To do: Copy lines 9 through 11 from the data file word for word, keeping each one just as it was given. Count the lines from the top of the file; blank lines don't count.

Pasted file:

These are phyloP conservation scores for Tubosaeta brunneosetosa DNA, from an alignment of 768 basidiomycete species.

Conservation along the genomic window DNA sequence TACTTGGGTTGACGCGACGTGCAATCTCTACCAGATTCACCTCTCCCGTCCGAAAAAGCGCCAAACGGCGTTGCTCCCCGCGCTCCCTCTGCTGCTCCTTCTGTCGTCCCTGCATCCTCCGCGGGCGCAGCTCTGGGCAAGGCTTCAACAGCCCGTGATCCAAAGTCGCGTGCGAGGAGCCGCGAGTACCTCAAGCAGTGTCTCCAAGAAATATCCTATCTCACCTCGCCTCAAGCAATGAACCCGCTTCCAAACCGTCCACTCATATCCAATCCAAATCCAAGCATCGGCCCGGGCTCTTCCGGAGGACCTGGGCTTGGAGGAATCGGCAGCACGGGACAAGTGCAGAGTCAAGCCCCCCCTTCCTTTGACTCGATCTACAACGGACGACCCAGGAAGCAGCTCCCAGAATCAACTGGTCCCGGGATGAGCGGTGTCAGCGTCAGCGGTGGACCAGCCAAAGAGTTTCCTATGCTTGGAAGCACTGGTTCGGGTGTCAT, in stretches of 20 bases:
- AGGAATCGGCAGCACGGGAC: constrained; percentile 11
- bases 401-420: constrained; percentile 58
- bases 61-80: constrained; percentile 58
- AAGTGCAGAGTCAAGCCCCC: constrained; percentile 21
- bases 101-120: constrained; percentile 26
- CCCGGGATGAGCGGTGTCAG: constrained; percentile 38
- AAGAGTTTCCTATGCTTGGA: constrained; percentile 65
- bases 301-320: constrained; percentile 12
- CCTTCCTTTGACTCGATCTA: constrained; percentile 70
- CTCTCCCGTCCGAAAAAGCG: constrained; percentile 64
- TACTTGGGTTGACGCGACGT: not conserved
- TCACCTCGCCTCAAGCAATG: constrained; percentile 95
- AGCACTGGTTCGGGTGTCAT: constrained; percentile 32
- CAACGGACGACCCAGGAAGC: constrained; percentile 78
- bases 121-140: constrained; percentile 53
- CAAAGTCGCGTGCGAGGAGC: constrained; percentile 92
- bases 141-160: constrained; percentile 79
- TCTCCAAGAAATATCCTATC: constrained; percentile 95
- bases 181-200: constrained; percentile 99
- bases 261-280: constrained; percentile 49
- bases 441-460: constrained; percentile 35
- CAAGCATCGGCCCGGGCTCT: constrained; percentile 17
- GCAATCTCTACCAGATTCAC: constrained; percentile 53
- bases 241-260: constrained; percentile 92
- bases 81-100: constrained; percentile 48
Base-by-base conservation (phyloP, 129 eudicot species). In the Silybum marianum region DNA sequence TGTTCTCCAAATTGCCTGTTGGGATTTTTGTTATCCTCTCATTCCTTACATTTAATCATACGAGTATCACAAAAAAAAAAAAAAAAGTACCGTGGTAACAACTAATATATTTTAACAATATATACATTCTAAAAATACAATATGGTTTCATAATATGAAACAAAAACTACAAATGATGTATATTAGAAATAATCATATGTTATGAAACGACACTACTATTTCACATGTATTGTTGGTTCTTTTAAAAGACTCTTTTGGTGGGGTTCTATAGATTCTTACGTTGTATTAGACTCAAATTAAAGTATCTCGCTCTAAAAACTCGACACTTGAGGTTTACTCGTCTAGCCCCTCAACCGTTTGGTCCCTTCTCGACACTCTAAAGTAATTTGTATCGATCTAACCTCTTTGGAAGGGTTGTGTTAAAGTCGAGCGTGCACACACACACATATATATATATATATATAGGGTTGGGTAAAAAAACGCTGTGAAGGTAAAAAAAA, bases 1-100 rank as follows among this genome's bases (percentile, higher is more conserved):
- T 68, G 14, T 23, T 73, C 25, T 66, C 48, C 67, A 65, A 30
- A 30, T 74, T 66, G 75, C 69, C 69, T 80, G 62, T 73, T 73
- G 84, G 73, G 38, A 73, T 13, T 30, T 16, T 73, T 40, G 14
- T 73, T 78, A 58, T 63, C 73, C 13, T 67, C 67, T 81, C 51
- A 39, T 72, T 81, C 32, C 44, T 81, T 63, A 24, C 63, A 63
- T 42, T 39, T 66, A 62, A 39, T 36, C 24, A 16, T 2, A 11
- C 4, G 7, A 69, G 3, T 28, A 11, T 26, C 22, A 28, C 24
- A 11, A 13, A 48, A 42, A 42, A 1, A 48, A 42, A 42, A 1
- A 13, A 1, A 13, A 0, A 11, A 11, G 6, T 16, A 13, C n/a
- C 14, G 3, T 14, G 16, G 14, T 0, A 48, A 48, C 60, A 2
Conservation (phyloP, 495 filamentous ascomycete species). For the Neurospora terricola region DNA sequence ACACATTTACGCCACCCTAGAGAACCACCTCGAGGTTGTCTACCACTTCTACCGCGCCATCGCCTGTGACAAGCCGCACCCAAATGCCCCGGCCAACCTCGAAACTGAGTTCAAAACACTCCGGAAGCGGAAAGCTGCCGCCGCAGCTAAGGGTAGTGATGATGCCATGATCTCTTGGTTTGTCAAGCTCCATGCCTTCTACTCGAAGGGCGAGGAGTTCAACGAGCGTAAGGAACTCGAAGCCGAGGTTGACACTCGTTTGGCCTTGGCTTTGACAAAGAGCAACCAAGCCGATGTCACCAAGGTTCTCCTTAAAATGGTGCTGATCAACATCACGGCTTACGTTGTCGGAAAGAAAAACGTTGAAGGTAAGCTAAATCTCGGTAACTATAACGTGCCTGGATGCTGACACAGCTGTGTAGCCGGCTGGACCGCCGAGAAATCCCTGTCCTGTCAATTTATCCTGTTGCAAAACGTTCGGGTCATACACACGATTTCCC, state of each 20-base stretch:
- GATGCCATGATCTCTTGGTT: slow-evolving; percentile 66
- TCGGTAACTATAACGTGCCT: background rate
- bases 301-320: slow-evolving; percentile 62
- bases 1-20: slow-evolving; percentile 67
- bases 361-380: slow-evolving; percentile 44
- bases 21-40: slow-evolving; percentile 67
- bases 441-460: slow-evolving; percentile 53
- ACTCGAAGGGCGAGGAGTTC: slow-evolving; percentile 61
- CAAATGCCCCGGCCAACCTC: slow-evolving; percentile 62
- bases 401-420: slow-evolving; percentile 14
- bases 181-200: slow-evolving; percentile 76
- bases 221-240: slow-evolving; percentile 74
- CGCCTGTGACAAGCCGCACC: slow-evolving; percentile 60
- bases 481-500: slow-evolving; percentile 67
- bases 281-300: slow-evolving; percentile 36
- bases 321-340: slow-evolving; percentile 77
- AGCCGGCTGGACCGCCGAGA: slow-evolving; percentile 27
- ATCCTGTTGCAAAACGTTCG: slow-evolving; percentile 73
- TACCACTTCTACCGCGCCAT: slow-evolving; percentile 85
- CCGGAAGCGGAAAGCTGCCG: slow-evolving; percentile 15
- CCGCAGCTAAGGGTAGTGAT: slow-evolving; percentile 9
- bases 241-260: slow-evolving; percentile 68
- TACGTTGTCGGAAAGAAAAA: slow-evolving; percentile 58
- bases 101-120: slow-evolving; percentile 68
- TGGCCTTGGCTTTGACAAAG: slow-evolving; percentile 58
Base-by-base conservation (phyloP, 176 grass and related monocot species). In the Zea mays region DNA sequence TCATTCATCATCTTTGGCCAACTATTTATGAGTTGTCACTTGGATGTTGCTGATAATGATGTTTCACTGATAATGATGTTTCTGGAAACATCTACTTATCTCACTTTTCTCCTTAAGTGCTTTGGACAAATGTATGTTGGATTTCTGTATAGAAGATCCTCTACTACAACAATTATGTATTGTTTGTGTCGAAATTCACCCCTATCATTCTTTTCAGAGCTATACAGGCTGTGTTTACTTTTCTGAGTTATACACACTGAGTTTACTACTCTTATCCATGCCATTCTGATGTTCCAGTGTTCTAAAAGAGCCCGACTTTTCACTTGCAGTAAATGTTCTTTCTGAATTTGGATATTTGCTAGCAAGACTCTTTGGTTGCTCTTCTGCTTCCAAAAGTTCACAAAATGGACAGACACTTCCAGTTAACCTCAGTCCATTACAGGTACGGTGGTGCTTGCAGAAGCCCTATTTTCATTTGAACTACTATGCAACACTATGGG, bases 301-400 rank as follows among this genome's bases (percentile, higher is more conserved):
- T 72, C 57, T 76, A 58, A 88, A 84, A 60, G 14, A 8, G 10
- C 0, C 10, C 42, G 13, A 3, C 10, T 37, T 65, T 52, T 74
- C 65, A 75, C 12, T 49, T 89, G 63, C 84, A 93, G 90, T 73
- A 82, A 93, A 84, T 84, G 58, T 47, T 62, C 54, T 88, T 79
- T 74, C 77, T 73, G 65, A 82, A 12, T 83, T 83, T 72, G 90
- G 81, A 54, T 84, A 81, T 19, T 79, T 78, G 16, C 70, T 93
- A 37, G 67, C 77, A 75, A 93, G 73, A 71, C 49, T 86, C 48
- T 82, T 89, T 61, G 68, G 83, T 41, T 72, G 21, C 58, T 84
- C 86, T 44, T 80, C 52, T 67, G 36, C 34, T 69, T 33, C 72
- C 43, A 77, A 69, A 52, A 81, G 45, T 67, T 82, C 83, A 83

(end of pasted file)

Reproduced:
- AAGAGTTTCCTATGCTTGGA: constrained; percentile 65
- bases 301-320: constrained; percentile 12
- CCTTCCTTTGACTCGATCTA: constrained; percentile 70